Extreme Temperature Diary-November 12, 2018/ Topic: Deadly California Fires/A Presidential Boo Boo…NOV 2018 Day 5

Monday November 12th… Dear Diary. The main purpose of this ongoing post will be to track United States extreme or record temperatures related to climate change. Any reports I see of ETs will be listed below the main topic of the day. I’ll refer to extreme or record temperatures as ETs (not extraterrestrials)😊. 

Deadly California Fires/A Presidential Boo Boo…November 2018 Day 5

Dear Diary. Here is an unfortunate update from this evening:

Quoting Bob’s post from this evening:

President Donald Trump got major blowback after a tweet sent on Saturday: “There is no reason for these massive, deadly and costly forest fires in California except that forest management is so poor. Billions of dollars are given each year, with so many lives lost, all because of gross mismanagement of the forests. Remedy now, or no more Fed payments!” Brian Rice, president of the California Professional Firefighters union, which represents more than 30,000 first responders, declared in a statement: “The president’s message attacking California and threatening to withhold aid to the victims of the cataclysmic fires is ill-informed, ill-timed and demeaning to those who are suffering as well as the men and women on the front lines.”

As of this morning there were 31 dead and more than 250 people still missing as a result of the latest round of horrific fired across California. At a time when the leader of the free world should be acknowledging what climate change is doing, and at the very least comforting victims and fire fighters, we get this:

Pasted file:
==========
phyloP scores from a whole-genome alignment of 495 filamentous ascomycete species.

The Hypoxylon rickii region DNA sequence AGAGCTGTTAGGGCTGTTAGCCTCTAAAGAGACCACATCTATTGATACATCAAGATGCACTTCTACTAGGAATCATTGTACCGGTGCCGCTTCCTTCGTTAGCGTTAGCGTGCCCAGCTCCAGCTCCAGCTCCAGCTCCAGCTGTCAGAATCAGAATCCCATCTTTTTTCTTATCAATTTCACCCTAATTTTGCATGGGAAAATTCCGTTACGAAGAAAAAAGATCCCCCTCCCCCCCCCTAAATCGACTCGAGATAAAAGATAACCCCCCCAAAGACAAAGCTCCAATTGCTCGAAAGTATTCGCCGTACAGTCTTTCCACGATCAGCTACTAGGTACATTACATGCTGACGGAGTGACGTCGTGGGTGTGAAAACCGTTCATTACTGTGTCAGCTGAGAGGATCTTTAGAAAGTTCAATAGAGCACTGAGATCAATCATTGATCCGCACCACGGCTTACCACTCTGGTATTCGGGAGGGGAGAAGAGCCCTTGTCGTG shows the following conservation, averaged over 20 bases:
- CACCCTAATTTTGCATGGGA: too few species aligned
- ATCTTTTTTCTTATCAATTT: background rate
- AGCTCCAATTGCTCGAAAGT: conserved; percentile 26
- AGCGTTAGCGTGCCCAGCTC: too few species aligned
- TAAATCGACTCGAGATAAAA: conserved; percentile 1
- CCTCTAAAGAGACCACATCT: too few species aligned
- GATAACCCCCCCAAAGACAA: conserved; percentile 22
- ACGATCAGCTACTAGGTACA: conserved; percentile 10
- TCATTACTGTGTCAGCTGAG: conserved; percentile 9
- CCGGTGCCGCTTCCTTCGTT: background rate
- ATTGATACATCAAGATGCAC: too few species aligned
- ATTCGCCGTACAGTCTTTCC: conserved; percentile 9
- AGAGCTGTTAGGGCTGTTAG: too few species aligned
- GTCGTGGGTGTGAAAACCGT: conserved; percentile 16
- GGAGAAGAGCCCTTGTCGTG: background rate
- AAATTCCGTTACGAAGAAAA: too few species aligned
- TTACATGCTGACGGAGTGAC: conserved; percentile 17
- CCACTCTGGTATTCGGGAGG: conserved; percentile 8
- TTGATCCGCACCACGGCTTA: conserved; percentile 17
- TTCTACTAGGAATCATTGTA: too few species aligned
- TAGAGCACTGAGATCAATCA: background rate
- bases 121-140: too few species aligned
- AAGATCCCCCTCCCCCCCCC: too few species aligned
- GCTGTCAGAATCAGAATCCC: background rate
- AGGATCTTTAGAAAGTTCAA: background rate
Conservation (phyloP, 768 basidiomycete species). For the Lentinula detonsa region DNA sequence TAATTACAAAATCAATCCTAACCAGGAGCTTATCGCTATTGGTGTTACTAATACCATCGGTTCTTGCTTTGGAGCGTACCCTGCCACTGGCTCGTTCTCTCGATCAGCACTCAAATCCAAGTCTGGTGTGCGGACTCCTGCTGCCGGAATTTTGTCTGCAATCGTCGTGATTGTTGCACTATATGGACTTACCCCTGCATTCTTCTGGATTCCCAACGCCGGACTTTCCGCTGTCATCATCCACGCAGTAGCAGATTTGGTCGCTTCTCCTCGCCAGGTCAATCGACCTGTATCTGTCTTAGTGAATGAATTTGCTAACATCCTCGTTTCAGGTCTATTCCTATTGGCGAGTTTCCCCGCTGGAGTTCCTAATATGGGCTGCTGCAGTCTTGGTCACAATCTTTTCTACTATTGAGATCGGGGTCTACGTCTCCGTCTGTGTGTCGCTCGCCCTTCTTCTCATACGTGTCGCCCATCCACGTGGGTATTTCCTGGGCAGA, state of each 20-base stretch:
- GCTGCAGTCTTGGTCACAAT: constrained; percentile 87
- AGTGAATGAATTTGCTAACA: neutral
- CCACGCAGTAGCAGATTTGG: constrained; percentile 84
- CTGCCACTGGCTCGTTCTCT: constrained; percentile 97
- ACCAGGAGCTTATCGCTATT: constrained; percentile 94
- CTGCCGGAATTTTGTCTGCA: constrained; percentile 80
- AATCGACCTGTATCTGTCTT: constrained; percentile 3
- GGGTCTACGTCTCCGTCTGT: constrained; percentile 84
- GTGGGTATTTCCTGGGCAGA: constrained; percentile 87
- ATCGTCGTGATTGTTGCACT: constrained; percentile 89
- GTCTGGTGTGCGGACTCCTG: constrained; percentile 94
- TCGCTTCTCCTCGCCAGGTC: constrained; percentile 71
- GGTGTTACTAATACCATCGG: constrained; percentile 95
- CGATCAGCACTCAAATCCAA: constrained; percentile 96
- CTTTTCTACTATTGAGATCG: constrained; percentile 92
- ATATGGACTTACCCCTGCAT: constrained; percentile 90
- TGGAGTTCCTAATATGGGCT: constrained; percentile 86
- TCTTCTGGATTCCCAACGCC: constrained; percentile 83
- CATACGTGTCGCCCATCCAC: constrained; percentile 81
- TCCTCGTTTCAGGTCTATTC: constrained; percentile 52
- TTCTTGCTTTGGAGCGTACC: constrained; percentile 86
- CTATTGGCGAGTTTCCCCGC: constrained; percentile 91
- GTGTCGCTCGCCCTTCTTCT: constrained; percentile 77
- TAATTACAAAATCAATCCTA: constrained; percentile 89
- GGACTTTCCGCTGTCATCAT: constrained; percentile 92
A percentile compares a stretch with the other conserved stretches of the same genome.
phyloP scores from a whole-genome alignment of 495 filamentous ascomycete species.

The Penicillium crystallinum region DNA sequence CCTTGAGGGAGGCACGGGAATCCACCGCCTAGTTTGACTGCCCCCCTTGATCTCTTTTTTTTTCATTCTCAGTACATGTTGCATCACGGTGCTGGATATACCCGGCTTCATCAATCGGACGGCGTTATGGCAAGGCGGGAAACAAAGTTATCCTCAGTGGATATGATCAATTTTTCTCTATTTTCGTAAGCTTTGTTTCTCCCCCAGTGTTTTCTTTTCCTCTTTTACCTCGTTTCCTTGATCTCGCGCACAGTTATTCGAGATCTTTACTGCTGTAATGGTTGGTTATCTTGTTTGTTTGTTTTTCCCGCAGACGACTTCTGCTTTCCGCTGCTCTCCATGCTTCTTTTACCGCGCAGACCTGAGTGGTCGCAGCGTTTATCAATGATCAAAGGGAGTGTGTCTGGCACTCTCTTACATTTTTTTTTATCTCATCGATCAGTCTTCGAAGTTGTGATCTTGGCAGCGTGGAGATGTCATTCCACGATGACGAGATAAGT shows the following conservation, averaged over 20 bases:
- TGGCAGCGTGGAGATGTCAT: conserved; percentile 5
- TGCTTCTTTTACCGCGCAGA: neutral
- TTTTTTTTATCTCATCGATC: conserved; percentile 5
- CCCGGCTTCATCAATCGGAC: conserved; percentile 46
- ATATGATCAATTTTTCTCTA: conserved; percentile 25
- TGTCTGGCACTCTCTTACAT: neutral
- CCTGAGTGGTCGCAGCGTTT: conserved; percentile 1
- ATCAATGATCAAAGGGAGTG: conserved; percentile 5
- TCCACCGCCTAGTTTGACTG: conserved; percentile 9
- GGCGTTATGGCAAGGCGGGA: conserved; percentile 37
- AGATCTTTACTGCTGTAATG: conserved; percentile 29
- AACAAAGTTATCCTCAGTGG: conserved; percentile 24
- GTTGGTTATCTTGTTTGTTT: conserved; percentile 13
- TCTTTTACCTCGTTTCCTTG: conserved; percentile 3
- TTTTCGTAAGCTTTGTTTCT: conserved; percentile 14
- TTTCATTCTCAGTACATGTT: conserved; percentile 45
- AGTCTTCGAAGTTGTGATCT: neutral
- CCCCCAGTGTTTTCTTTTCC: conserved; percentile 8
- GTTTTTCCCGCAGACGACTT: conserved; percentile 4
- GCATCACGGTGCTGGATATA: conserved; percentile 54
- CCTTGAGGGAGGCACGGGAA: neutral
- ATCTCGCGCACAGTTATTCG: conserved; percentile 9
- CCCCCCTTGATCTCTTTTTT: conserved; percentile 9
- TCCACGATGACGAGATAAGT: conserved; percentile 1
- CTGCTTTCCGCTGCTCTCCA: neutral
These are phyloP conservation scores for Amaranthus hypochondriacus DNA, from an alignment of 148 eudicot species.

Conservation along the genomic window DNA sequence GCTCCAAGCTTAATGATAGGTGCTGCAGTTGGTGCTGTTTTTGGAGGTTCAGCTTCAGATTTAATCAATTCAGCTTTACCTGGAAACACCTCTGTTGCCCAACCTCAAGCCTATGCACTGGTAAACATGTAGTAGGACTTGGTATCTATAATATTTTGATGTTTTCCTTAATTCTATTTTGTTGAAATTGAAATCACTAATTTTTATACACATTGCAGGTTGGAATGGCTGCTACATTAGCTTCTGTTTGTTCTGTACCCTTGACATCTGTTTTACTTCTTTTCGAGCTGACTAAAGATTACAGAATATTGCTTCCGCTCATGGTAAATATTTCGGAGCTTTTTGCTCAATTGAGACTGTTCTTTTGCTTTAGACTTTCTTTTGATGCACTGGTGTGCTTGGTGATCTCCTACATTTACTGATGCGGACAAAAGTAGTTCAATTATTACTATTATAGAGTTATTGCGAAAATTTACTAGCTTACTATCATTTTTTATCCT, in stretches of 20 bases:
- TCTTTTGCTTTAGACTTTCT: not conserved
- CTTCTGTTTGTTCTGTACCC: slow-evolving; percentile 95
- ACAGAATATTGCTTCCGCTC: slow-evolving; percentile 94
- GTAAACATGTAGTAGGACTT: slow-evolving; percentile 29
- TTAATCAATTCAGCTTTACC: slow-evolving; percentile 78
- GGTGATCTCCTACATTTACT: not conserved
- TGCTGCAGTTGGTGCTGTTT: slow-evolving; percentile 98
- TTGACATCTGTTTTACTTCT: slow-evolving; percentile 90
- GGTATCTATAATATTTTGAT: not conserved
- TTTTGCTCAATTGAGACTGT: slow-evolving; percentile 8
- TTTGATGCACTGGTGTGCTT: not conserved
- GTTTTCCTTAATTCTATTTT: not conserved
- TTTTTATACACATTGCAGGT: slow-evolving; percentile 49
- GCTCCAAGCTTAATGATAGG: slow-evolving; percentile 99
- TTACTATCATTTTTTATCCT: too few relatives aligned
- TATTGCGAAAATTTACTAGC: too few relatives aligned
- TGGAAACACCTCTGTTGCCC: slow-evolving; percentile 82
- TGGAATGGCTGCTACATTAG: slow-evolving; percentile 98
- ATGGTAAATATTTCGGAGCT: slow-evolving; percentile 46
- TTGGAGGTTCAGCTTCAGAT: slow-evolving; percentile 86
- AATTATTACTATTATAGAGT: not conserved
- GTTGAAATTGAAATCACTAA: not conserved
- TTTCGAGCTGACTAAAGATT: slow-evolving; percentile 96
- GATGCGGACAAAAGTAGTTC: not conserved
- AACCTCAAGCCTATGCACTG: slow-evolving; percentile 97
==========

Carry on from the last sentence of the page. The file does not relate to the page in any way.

I suspect that at least through January 2021, barring impeachment, we won’t be getting much empathy from Trump initially when climate change related disasters occur. The mark of a good leader during disasters, like Churchill during the Blitz, or Obama after mass shootings, is inspirational oratory comforting victims. It’s now obvious to me that for the rest of Trump’s term the main two climate change related disasters will be deadly hurricanes, such as Maria and Michael, and wildfires. We need strong leadership on climate issues going into the next decade. The United States will be very fortunate to not see another disaster on the caliber of the current wildfires through 2020. I suspect that our luck has run out.

In Trump’s defense I did see this tweet this morning: 

 

From Bob’s tweet I highly recommend reading Stephen Pyne’s Slate piece: 

https://slate.com/technology/2018/11/california-woolsey-camp-fire-trump-forest-management.html?wpsrc=sh_all_dt_tw_ru

As high pressure continues to build over interior portions of the West Santa Ana and other easterly winds will continue over California through at least Tuesday:

As the West continues to experience drought conditions a disturbance linked to the North American dipole will bring flooding rain to the East through much of this week.